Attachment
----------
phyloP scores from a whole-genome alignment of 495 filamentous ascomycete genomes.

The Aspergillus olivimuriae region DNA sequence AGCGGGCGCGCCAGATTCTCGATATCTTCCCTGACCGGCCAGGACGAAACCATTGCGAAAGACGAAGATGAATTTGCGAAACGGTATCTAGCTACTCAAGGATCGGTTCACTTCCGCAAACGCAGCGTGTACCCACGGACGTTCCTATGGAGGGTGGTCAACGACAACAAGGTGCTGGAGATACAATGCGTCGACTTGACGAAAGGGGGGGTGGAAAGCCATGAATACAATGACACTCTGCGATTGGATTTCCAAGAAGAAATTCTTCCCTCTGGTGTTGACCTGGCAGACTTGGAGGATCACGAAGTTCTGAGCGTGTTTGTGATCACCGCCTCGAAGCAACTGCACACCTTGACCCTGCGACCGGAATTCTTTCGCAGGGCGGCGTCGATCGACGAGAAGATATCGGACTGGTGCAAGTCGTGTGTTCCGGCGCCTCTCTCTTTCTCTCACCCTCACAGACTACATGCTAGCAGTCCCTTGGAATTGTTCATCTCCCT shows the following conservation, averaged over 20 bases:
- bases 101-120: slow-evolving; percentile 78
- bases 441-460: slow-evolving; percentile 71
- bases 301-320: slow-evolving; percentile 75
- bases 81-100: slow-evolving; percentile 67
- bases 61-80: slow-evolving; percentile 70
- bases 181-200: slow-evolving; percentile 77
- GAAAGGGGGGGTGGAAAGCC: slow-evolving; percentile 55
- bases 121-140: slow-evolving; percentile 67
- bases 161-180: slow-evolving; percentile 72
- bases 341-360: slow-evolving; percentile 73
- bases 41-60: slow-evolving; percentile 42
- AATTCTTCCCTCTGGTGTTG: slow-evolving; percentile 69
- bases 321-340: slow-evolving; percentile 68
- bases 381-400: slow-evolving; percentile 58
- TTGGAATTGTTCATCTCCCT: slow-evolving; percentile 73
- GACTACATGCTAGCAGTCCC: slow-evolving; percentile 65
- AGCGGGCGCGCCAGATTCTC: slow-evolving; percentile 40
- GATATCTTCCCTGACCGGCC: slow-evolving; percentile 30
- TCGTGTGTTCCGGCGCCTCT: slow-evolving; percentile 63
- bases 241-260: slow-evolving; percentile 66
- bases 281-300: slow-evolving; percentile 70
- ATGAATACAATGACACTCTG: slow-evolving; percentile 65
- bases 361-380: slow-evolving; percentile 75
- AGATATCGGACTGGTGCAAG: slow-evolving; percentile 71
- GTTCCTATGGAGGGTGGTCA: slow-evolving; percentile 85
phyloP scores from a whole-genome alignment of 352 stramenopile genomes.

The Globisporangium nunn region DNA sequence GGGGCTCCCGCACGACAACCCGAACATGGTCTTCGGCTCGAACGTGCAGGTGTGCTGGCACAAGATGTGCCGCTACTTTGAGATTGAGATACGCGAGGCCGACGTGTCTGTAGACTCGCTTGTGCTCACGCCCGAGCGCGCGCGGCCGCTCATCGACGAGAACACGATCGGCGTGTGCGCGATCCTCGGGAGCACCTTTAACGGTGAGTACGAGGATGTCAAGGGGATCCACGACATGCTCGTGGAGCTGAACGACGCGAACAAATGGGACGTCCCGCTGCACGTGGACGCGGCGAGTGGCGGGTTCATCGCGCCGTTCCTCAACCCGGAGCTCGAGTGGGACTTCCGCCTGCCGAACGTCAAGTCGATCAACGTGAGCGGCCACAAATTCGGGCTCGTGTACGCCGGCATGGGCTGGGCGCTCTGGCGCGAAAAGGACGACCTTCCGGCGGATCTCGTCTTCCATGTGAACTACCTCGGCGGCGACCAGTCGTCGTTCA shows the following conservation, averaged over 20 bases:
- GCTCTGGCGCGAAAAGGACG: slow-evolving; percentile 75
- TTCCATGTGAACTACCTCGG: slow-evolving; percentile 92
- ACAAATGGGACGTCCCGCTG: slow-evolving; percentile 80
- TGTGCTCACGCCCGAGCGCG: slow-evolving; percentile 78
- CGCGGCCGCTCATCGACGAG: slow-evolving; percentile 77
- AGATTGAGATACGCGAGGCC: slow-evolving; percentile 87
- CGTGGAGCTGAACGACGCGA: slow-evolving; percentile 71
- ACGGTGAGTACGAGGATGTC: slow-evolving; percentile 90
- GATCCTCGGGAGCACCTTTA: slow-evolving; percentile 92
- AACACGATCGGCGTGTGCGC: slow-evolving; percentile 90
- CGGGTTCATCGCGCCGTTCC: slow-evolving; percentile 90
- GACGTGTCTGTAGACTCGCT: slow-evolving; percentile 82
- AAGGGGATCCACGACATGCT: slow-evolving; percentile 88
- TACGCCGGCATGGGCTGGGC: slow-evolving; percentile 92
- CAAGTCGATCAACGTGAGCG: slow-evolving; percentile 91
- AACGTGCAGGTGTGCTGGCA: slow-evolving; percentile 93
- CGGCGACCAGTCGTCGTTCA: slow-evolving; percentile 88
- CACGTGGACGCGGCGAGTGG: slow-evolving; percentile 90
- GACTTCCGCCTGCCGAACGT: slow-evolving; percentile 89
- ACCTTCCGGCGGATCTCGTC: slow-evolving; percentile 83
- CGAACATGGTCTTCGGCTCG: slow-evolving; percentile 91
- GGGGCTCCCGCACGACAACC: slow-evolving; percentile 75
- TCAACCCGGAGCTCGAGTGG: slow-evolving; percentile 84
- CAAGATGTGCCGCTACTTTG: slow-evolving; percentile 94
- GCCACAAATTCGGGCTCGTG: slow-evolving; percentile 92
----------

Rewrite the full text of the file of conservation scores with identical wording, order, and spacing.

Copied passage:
phyloP scores from a whole-genome alignment of 495 filamentous ascomycete genomes.

The Aspergillus olivimuriae region DNA sequence AGCGGGCGCGCCAGATTCTCGATATCTTCCCTGACCGGCCAGGACGAAACCATTGCGAAAGACGAAGATGAATTTGCGAAACGGTATCTAGCTACTCAAGGATCGGTTCACTTCCGCAAACGCAGCGTGTACCCACGGACGTTCCTATGGAGGGTGGTCAACGACAACAAGGTGCTGGAGATACAATGCGTCGACTTGACGAAAGGGGGGGTGGAAAGCCATGAATACAATGACACTCTGCGATTGGATTTCCAAGAAGAAATTCTTCCCTCTGGTGTTGACCTGGCAGACTTGGAGGATCACGAAGTTCTGAGCGTGTTTGTGATCACCGCCTCGAAGCAACTGCACACCTTGACCCTGCGACCGGAATTCTTTCGCAGGGCGGCGTCGATCGACGAGAAGATATCGGACTGGTGCAAGTCGTGTGTTCCGGCGCCTCTCTCTTTCTCTCACCCTCACAGACTACATGCTAGCAGTCCCTTGGAATTGTTCATCTCCCT shows the following conservation, averaged over 20 bases:
- bases 101-120: slow-evolving; percentile 78
- bases 441-460: slow-evolving; percentile 71
- bases 301-320: slow-evolving; percentile 75
- bases 81-100: slow-evolving; percentile 67
- bases 61-80: slow-evolving; percentile 70
- bases 181-200: slow-evolving; percentile 77
- GAAAGGGGGGGTGGAAAGCC: slow-evolving; percentile 55
- bases 121-140: slow-evolving; percentile 67
- bases 161-180: slow-evolving; percentile 72
- bases 341-360: slow-evolving; percentile 73
- bases 41-60: slow-evolving; percentile 42
- AATTCTTCCCTCTGGTGTTG: slow-evolving; percentile 69
- bases 321-340: slow-evolving; percentile 68
- bases 381-400: slow-evolving; percentile 58
- TTGGAATTGTTCATCTCCCT: slow-evolving; percentile 73
- GACTACATGCTAGCAGTCCC: slow-evolving; percentile 65
- AGCGGGCGCGCCAGATTCTC: slow-evolving; percentile 40
- GATATCTTCCCTGACCGGCC: slow-evolving; percentile 30
- TCGTGTGTTCCGGCGCCTCT: slow-evolving; percentile 63
- bases 241-260: slow-evolving; percentile 66
- bases 281-300: slow-evolving; percentile 70
- ATGAATACAATGACACTCTG: slow-evolving; percentile 65
- bases 361-380: slow-evolving; percentile 75
- AGATATCGGACTGGTGCAAG: slow-evolving; percentile 71
- GTTCCTATGGAGGGTGGTCA: slow-evolving; percentile 85
phyloP scores from a whole-genome alignment of 352 stramenopile genomes.

The Globisporangium nunn region DNA sequence GGGGCTCCCGCACGACAACCCGAACATGGTCTTCGGCTCGAACGTGCAGGTGTGCTGGCACAAGATGTGCCGCTACTTTGAGATTGAGATACGCGAGGCCGACGTGTCTGTAGACTCGCTTGTGCTCACGCCCGAGCGCGCGCGGCCGCTCATCGACGAGAACACGATCGGCGTGTGCGCGATCCTCGGGAGCACCTTTAACGGTGAGTACGAGGATGTCAAGGGGATCCACGACATGCTCGTGGAGCTGAACGACGCGAACAAATGGGACGTCCCGCTGCACGTGGACGCGGCGAGTGGCGGGTTCATCGCGCCGTTCCTCAACCCGGAGCTCGAGTGGGACTTCCGCCTGCCGAACGTCAAGTCGATCAACGTGAGCGGCCACAAATTCGGGCTCGTGTACGCCGGCATGGGCTGGGCGCTCTGGCGCGAAAAGGACGACCTTCCGGCGGATCTCGTCTTCCATGTGAACTACCTCGGCGGCGACCAGTCGTCGTTCA shows the following conservation, averaged over 20 bases:
- GCTCTGGCGCGAAAAGGACG: slow-evolving; percentile 75
- TTCCATGTGAACTACCTCGG: slow-evolving; percentile 92
- ACAAATGGGACGTCCCGCTG: slow-evolving; percentile 80
- TGTGCTCACGCCCGAGCGCG: slow-evolving; percentile 78
- CGCGGCCGCTCATCGACGAG: slow-evolving; percentile 77
- AGATTGAGATACGCGAGGCC: slow-evolving; percentile 87
- CGTGGAGCTGAACGACGCGA: slow-evolving; percentile 71
- ACGGTGAGTACGAGGATGTC: slow-evolving; percentile 90
- GATCCTCGGGAGCACCTTTA: slow-evolving; percentile 92
- AACACGATCGGCGTGTGCGC: slow-evolving; percentile 90
- CGGGTTCATCGCGCCGTTCC: slow-evolving; percentile 90
- GACGTGTCTGTAGACTCGCT: slow-evolving; percentile 82
- AAGGGGATCCACGACATGCT: slow-evolving; percentile 88
- TACGCCGGCATGGGCTGGGC: slow-evolving; percentile 92
- CAAGTCGATCAACGTGAGCG: slow-evolving; percentile 91
- AACGTGCAGGTGTGCTGGCA: slow-evolving; percentile 93
- CGGCGACCAGTCGTCGTTCA: slow-evolving; percentile 88
- CACGTGGACGCGGCGAGTGG: slow-evolving; percentile 90
- GACTTCCGCCTGCCGAACGT: slow-evolving; percentile 89
- ACCTTCCGGCGGATCTCGTC: slow-evolving; percentile 83
- CGAACATGGTCTTCGGCTCG: slow-evolving; percentile 91
- GGGGCTCCCGCACGACAACC: slow-evolving; percentile 75
- TCAACCCGGAGCTCGAGTGG: slow-evolving; percentile 84
- CAAGATGTGCCGCTACTTTG: slow-evolving; percentile 94
- GCCACAAATTCGGGCTCGTG: slow-evolving; percentile 92